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Cardiac Rhythm Management
Arrhythmias afflict millions each year. They can be difficult to assess and treat accurately because some sporadically present in generally healthy adults and do not pose a long-term threat to heart health — yet many others indicate more serious, potentially life-threatening problems. Allegheny General's Cardiovascular Institute approaches this often-elusive condition with the latest in comprehensive diagnostics, medical management and surgical therapies.
Electrophysiology and Medical Management
Allegheny's Electrophysiology (EP) Laboratory remains one of the busiest in the region, with its clinicians performing more than 2,500 diagnostic and therapeutic procedures a year. Under the leadership of some of the nation's foremost electrophysiologists, the lab has expanded dramatically — offering efficient, thorough diagnostic services as well as top-notch medical approaches to arrhythmia treatment, notably cutting-edge device therapy, radiofrequency ablation and treatment combining the latest pharmacologic and device developments. The hospital offers state-of-the-art labs for services to its patients. Allegheny's EP professionals have the capability to work in concert with a patient's primary physician or general cardiologist, as needed.
The hallmark of Allegheny's EP diagnostic effort is precision and accuracy in the assessment of the presence and causes of arrhythmias. The hospital offers:
- Tilt-table testing to identify whether arrhythmias are the underlying cause of sudden blood pressure drops that lead to lightheadedness or syncope.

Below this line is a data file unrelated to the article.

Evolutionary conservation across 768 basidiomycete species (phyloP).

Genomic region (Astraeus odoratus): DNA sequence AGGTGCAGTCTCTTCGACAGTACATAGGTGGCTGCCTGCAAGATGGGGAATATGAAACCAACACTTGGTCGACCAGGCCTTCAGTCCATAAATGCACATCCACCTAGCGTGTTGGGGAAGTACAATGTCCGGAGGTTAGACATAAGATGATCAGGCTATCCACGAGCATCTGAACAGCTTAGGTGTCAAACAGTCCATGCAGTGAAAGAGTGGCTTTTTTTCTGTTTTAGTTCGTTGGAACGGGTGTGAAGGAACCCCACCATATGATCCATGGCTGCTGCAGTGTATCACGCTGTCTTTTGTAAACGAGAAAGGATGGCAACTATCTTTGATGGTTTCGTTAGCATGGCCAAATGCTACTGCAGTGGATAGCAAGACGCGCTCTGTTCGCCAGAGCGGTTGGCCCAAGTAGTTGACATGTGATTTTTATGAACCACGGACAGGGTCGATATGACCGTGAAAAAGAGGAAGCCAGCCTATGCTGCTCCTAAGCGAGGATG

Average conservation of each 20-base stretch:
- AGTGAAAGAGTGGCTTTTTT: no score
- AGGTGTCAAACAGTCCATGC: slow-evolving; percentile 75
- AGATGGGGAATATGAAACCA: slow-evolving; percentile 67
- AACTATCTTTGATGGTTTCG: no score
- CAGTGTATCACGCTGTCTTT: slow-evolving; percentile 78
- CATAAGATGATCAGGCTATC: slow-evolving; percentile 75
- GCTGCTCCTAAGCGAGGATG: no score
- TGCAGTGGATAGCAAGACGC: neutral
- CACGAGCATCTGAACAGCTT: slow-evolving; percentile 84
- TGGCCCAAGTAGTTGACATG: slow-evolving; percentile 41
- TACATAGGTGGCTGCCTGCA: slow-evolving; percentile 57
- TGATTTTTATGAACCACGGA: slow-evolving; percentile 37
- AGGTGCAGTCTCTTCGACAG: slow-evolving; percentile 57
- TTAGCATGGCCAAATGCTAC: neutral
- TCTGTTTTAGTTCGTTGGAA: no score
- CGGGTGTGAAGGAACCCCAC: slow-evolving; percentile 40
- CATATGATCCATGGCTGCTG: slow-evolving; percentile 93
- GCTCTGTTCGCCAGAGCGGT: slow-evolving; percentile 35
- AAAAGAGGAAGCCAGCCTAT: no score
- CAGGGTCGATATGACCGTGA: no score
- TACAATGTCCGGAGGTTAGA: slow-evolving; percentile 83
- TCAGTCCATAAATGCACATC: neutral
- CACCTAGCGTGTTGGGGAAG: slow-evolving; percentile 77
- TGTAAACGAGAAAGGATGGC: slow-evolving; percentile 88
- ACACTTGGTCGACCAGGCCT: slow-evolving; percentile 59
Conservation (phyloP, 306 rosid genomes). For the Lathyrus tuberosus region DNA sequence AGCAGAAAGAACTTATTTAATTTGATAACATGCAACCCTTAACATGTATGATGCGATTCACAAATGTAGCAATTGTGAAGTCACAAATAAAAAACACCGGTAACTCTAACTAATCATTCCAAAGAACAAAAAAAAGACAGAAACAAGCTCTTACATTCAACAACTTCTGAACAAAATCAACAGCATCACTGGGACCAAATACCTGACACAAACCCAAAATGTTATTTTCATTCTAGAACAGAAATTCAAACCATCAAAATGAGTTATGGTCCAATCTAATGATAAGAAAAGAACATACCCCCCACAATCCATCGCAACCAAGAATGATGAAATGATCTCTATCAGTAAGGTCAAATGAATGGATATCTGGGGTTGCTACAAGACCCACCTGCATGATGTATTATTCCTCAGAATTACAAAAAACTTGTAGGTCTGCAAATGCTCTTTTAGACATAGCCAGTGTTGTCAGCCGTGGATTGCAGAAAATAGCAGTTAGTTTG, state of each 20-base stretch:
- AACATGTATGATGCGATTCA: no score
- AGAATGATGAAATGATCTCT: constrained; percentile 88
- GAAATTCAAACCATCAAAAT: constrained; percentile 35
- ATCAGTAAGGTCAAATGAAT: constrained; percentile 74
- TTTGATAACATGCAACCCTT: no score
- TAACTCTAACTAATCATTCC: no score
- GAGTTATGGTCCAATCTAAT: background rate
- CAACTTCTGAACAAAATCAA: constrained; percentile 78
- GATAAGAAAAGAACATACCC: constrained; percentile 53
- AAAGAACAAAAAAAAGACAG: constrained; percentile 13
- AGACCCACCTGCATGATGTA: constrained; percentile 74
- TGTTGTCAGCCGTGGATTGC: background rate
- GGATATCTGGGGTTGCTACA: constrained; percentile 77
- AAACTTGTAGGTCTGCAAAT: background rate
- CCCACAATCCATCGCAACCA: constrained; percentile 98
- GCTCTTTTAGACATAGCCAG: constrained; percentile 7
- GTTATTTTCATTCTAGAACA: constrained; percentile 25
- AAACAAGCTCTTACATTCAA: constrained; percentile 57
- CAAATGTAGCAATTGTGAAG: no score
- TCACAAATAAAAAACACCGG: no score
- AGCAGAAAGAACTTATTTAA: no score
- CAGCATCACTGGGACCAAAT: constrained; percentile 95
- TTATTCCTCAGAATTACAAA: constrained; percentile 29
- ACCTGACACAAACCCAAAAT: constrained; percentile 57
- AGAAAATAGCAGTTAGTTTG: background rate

- Holter monitoring to evaluate cardiac rhythm performance over a 24-hour period.
- Electrocardiograms to record and reveal abnormalities in the heart's electrical system.
- Electrophysiology studies and mapping procedures in which physicians trigger an arrhythmia in a controlled setting for the patient's safety in order to locate the specific structure within the heart that causes the arrhythmia. Mapping procedures allow physicians to see the architecture of an abnormal rhythm, and provide the foundation for future medical procedures to treat it.
Allegheny General's electrophysiology team makes available a complete spectrum of medications that restore normal heart rhythms for nearly half of patients experiencing these erratic heartbeats.
Allegheny General doctors also continue to evaluate the newest generation of drugs that chemically "remove" the heart from atrial fibrillation, as well as medications that work in conjunction with device therapy to maximize the effectiveness of devices that quiet abnormal rhythms.
Radiofrequency (RF) ablation
Allegheny has offered RF ablation as an alternative to open-heart surgery to patients for nearly two decades, since the technique's inception. Physicians direct an electrode-tipped catheter to the region of the heart containing the faulty electrical pathway that sparks the arrhythmia — then deliver heat energy similar to microwaves to neutralize it and return the heart to a normal rhythm. For many patients, RF ablation has become the treatment of choice and is particularly effective at preventing recurrence of atrial-based tachycardia.
Atrial fibrillation ablation via pulmonary vein isolation